by David Templeton
Twenty years ago, in 1995, I picked up Carol Doda.
The pioneering stripper and “adult” entertainer was waiting for me on the side of the road in San Francisco, where we’d arranged to meet before going to see the now-notorious movie ‘Showgirls.’ The film was a hot ticket, freshly landed in theaters, and everyone was curious—including Doda.
She was delighted by my invitation to escort her to the film, and the resulting pre-and-post-film conversation ranks among my favorite interviews of all time. With news that the legendary Doda has passed away, at the age of 78, I thought it would be an excellent time to revisit that conversation from two decades ago. Carol Doda, wherever you are, thanks for the memories, and we hope you are raising as much hell in Heaven as you once raised on Earth.
* * *
“This is good. I almost never go to movies anymore! I’m too damn busy,” Carol Doda says with a sigh, slipping into my car for the ride across San Francisco.
We’re on our way to see the racy new musical Showgirls, much hyped for its unapologetic use of nudity. Doda, of course, is the charismatic and legendary singer/dancer who, in the early ’60s, brought topless dancing into the mainstream with her groundbreaking shows at San Francisco’s North Beach District’s Condor Club, and whose then-unheard-of use of silicone implants gave her a 44-inch, tourist-attracting bust that was at one time insured by Lloyd’s of London for $1 million. Doda, certainly, is the most appropriate companion for this particular film.
It has been 10 years since Doda left the Condor Club after a 20-year reign as the Queen of Broadway. Since then she has taken on countless projects and business endeavors, including her leather-clad rock group Carol Doda and Her Lucky Stiffs. Then there is her Union Street lingerie shop (Carol Doda’s Champagne & Lace Lingerie Boutique) and an adults-only telephone fantasy line (Carol Doda’s Pleasure Palace). She has put together a radio show called “Single in the City,” which she plans to syndicate nationally and she’s writing a live stage show in which she will portray fellow sex symbols Marilyn Monroe, Mae West and others.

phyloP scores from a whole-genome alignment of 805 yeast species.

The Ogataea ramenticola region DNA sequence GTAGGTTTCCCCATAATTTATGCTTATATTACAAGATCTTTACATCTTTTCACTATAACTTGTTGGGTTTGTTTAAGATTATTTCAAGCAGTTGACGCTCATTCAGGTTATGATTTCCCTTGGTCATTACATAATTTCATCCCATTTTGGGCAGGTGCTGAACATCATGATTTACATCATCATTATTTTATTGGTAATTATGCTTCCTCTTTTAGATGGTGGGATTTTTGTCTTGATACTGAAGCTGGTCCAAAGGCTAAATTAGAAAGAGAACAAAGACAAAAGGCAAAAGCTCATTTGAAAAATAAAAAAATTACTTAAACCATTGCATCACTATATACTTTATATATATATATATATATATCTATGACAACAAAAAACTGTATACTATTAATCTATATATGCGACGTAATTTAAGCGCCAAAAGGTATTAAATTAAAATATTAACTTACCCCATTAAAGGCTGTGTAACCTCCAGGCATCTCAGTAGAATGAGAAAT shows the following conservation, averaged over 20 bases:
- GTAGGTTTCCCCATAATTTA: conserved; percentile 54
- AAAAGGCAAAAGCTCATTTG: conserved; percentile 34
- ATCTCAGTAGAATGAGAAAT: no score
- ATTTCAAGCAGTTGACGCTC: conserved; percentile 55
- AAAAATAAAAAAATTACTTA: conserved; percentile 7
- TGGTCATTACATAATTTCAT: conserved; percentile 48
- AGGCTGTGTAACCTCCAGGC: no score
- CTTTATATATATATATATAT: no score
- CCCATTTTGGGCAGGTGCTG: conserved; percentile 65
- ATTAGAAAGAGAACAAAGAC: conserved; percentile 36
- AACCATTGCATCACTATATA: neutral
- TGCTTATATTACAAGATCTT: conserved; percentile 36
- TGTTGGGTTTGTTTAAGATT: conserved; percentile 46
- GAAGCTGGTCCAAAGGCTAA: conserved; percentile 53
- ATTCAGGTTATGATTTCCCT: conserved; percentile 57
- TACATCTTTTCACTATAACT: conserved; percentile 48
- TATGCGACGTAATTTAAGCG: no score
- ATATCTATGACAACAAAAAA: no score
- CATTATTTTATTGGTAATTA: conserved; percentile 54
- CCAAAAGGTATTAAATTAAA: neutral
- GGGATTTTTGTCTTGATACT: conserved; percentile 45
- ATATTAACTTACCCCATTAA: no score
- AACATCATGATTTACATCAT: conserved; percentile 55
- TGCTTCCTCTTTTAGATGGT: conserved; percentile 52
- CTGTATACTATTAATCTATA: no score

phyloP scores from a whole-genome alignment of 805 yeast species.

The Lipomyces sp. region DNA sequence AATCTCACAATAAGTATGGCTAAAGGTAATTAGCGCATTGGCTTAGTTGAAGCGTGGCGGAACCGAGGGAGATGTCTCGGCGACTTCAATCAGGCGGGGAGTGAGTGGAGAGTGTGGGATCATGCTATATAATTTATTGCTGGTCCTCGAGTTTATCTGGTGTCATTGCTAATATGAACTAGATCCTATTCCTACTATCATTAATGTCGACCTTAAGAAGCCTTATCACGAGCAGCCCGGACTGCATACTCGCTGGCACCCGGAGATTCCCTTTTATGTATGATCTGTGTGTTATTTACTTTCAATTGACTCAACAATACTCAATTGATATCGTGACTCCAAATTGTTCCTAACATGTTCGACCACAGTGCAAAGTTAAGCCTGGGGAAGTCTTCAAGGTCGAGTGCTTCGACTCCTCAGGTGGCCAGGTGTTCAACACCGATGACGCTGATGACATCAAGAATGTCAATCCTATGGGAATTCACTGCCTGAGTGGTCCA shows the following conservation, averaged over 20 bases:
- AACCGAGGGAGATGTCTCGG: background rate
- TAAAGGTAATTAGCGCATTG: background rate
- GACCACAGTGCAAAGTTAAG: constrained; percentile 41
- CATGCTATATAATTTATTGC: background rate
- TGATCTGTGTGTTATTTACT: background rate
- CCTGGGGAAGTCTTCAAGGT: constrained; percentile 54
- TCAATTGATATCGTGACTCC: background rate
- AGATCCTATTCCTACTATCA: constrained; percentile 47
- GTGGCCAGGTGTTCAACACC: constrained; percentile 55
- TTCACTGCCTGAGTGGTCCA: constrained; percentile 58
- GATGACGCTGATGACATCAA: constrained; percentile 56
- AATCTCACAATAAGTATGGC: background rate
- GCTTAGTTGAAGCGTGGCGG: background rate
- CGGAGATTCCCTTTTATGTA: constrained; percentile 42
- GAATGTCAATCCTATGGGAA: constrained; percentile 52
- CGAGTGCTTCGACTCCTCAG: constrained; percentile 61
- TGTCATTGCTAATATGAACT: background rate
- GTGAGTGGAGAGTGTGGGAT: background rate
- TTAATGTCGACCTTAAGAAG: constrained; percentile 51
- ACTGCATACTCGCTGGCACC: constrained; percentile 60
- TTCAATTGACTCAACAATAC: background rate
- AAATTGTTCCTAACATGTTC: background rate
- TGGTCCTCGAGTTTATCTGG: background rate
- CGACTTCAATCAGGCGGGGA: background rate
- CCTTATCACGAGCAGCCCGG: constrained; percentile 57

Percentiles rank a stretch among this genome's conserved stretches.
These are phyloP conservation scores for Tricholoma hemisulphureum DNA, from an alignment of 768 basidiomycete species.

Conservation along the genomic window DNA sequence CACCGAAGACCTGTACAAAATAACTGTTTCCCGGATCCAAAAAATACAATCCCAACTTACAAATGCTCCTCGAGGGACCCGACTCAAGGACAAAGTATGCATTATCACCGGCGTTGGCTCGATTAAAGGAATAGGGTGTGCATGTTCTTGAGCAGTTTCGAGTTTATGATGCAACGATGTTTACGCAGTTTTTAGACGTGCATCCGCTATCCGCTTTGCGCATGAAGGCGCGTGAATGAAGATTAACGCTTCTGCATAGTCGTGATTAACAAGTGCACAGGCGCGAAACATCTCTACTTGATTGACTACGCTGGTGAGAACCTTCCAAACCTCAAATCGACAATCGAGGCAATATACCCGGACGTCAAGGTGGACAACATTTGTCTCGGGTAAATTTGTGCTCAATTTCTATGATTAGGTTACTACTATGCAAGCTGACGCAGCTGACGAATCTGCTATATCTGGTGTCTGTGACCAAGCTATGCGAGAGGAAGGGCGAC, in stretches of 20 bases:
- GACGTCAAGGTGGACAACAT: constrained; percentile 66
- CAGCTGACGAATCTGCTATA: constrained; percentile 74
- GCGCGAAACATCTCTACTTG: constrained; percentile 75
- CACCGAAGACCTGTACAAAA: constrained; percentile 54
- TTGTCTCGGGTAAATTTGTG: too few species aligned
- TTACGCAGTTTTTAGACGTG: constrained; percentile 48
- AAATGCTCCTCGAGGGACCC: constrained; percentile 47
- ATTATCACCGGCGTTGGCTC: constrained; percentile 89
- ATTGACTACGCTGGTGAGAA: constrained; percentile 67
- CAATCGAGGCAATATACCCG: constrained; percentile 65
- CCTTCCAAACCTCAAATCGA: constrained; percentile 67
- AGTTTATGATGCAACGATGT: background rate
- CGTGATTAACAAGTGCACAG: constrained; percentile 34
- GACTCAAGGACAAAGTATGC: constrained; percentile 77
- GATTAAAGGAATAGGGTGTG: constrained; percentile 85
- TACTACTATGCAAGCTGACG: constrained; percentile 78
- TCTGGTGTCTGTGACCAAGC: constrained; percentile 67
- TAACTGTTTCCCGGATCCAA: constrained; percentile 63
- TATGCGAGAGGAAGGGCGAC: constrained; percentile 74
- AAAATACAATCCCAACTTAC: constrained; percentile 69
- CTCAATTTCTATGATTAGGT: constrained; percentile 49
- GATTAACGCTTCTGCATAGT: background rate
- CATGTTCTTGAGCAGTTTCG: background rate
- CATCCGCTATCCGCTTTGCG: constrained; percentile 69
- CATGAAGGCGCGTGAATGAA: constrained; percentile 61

She wasn’t kidding about being busy.
We arrive at the theater early, and end up at a nearby diner to kill some time. I ask about her lingerie business, which, I am informed, is about to go high-tech with a new online catalog service.
“There are a couple of unusual things about my store,” she explains. “One is that we have all sizes: Small, medium, large, full-figured. Bra sizes used to be just 32, 34 and 36–A, B and C. But now, people come in needing D’s, E’s, F’s, double F’s, G’s and H’s. You wouldn’t believe it! We carry them all. I also have a lot of customers—men—who are cross-dressers, and that’s just fine with me. If somebody says, ‘Don’t you mind when a man comes into your shop wanting a bra?’ I say, ‘Hey! I wouldn’t mind if a hippopotamus came in wanting a bra, as long as he has the money.’ I mean what the hell are clothes anyway? Who cares what people wear?”